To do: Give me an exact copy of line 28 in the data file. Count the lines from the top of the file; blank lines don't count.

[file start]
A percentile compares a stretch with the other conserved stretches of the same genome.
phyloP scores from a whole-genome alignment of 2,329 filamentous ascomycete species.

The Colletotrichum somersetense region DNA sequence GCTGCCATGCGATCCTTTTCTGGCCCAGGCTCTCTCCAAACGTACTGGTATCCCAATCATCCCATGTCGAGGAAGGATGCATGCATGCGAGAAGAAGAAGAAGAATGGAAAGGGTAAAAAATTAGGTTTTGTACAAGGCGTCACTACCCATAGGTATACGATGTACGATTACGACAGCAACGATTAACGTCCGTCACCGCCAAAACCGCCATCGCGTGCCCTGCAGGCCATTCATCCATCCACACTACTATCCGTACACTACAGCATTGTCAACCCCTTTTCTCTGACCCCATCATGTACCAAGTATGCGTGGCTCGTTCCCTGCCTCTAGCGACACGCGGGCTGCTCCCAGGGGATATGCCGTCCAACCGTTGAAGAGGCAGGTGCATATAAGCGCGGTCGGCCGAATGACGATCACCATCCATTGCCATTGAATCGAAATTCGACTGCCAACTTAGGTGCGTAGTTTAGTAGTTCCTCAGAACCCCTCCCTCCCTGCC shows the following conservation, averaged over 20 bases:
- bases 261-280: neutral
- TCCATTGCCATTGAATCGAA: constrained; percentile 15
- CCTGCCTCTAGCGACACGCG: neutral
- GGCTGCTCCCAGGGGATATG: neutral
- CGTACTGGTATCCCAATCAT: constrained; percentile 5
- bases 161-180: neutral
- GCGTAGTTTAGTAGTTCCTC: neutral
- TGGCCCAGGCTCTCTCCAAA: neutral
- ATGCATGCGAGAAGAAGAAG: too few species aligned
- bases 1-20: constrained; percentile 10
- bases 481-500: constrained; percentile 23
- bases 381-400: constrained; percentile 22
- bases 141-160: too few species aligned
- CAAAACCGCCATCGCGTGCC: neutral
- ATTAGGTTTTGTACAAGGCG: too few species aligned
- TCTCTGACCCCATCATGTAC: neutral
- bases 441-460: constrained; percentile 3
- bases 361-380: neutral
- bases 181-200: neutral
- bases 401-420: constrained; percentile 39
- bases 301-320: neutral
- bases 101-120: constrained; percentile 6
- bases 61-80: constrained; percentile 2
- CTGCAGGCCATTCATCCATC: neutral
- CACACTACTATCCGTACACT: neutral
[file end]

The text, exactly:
- CACACTACTATCCGTACACT: neutral